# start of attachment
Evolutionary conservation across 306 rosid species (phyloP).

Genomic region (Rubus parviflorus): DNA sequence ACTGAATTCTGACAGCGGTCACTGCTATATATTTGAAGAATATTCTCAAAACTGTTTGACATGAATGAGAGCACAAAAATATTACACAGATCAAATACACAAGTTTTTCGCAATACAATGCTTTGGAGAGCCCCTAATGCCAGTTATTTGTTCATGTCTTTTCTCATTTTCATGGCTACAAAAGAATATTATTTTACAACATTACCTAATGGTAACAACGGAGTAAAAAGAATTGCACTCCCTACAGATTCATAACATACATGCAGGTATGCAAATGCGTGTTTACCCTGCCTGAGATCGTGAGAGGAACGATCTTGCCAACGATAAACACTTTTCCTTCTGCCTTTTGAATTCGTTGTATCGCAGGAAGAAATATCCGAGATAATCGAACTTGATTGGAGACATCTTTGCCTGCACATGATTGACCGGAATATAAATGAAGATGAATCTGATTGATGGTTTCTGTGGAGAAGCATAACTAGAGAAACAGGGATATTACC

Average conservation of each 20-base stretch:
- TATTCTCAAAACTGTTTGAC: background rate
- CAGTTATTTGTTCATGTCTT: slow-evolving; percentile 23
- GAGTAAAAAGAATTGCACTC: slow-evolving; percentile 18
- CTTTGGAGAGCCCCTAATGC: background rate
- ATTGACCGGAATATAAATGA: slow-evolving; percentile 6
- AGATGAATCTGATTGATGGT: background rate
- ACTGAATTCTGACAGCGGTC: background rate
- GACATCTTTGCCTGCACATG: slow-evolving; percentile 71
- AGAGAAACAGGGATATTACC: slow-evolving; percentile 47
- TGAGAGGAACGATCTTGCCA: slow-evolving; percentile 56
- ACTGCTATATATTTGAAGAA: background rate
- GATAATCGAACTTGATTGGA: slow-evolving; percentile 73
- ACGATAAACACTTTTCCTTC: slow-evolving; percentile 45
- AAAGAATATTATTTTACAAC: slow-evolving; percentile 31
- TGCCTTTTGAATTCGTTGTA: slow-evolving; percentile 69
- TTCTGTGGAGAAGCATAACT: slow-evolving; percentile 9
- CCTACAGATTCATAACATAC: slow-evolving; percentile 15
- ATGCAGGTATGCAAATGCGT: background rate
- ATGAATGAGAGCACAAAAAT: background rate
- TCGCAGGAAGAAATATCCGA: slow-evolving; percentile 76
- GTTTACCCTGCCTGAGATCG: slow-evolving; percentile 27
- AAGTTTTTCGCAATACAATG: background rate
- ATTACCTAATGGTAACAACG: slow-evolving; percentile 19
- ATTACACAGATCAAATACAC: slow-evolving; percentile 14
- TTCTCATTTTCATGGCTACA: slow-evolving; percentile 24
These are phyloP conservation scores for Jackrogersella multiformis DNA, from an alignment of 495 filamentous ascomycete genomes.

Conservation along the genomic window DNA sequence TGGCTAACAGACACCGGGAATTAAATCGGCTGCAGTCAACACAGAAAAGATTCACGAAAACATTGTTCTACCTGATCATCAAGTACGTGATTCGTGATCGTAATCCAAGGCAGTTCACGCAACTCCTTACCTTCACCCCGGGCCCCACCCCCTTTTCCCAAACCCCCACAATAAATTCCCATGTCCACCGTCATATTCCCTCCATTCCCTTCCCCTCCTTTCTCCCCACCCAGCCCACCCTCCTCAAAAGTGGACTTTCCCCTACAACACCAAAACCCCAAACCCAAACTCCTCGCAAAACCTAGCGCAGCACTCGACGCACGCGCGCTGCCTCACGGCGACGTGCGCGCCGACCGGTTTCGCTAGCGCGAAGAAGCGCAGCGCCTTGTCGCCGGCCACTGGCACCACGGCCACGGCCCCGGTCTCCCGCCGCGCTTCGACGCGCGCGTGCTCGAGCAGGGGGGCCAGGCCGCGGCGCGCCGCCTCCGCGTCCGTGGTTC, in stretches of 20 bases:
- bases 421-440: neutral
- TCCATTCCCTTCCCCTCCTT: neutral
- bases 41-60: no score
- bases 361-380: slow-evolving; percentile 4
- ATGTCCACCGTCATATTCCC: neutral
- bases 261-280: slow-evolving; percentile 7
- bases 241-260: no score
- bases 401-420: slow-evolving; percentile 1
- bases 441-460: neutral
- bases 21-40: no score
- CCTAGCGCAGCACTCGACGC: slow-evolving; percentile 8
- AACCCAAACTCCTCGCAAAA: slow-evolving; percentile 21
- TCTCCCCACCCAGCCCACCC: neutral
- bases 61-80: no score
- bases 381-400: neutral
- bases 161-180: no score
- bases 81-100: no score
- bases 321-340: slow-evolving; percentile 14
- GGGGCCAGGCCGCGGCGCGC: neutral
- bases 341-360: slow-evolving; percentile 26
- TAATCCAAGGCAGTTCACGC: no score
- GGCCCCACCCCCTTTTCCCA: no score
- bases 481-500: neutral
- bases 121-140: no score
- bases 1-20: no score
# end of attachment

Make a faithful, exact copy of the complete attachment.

Evolutionary conservation across 306 rosid species (phyloP).

Genomic region (Rubus parviflorus): DNA sequence ACTGAATTCTGACAGCGGTCACTGCTATATATTTGAAGAATATTCTCAAAACTGTTTGACATGAATGAGAGCACAAAAATATTACACAGATCAAATACACAAGTTTTTCGCAATACAATGCTTTGGAGAGCCCCTAATGCCAGTTATTTGTTCATGTCTTTTCTCATTTTCATGGCTACAAAAGAATATTATTTTACAACATTACCTAATGGTAACAACGGAGTAAAAAGAATTGCACTCCCTACAGATTCATAACATACATGCAGGTATGCAAATGCGTGTTTACCCTGCCTGAGATCGTGAGAGGAACGATCTTGCCAACGATAAACACTTTTCCTTCTGCCTTTTGAATTCGTTGTATCGCAGGAAGAAATATCCGAGATAATCGAACTTGATTGGAGACATCTTTGCCTGCACATGATTGACCGGAATATAAATGAAGATGAATCTGATTGATGGTTTCTGTGGAGAAGCATAACTAGAGAAACAGGGATATTACC

Average conservation of each 20-base stretch:
- TATTCTCAAAACTGTTTGAC: background rate
- CAGTTATTTGTTCATGTCTT: slow-evolving; percentile 23
- GAGTAAAAAGAATTGCACTC: slow-evolving; percentile 18
- CTTTGGAGAGCCCCTAATGC: background rate
- ATTGACCGGAATATAAATGA: slow-evolving; percentile 6
- AGATGAATCTGATTGATGGT: background rate
- ACTGAATTCTGACAGCGGTC: background rate
- GACATCTTTGCCTGCACATG: slow-evolving; percentile 71
- AGAGAAACAGGGATATTACC: slow-evolving; percentile 47
- TGAGAGGAACGATCTTGCCA: slow-evolving; percentile 56
- ACTGCTATATATTTGAAGAA: background rate
- GATAATCGAACTTGATTGGA: slow-evolving; percentile 73
- ACGATAAACACTTTTCCTTC: slow-evolving; percentile 45
- AAAGAATATTATTTTACAAC: slow-evolving; percentile 31
- TGCCTTTTGAATTCGTTGTA: slow-evolving; percentile 69
- TTCTGTGGAGAAGCATAACT: slow-evolving; percentile 9
- CCTACAGATTCATAACATAC: slow-evolving; percentile 15
- ATGCAGGTATGCAAATGCGT: background rate
- ATGAATGAGAGCACAAAAAT: background rate
- TCGCAGGAAGAAATATCCGA: slow-evolving; percentile 76
- GTTTACCCTGCCTGAGATCG: slow-evolving; percentile 27
- AAGTTTTTCGCAATACAATG: background rate
- ATTACCTAATGGTAACAACG: slow-evolving; percentile 19
- ATTACACAGATCAAATACAC: slow-evolving; percentile 14
- TTCTCATTTTCATGGCTACA: slow-evolving; percentile 24
These are phyloP conservation scores for Jackrogersella multiformis DNA, from an alignment of 495 filamentous ascomycete genomes.

Conservation along the genomic window DNA sequence TGGCTAACAGACACCGGGAATTAAATCGGCTGCAGTCAACACAGAAAAGATTCACGAAAACATTGTTCTACCTGATCATCAAGTACGTGATTCGTGATCGTAATCCAAGGCAGTTCACGCAACTCCTTACCTTCACCCCGGGCCCCACCCCCTTTTCCCAAACCCCCACAATAAATTCCCATGTCCACCGTCATATTCCCTCCATTCCCTTCCCCTCCTTTCTCCCCACCCAGCCCACCCTCCTCAAAAGTGGACTTTCCCCTACAACACCAAAACCCCAAACCCAAACTCCTCGCAAAACCTAGCGCAGCACTCGACGCACGCGCGCTGCCTCACGGCGACGTGCGCGCCGACCGGTTTCGCTAGCGCGAAGAAGCGCAGCGCCTTGTCGCCGGCCACTGGCACCACGGCCACGGCCCCGGTCTCCCGCCGCGCTTCGACGCGCGCGTGCTCGAGCAGGGGGGCCAGGCCGCGGCGCGCCGCCTCCGCGTCCGTGGTTC, in stretches of 20 bases:
- bases 421-440: neutral
- TCCATTCCCTTCCCCTCCTT: neutral
- bases 41-60: no score
- bases 361-380: slow-evolving; percentile 4
- ATGTCCACCGTCATATTCCC: neutral
- bases 261-280: slow-evolving; percentile 7
- bases 241-260: no score
- bases 401-420: slow-evolving; percentile 1
- bases 441-460: neutral
- bases 21-40: no score
- CCTAGCGCAGCACTCGACGC: slow-evolving; percentile 8
- AACCCAAACTCCTCGCAAAA: slow-evolving; percentile 21
- TCTCCCCACCCAGCCCACCC: neutral
- bases 61-80: no score
- bases 381-400: neutral
- bases 161-180: no score
- bases 81-100: no score
- bases 321-340: slow-evolving; percentile 14
- GGGGCCAGGCCGCGGCGCGC: neutral
- bases 341-360: slow-evolving; percentile 26
- TAATCCAAGGCAGTTCACGC: no score
- GGCCCCACCCCCTTTTCCCA: no score
- bases 481-500: neutral
- bases 121-140: no score
- bases 1-20: no score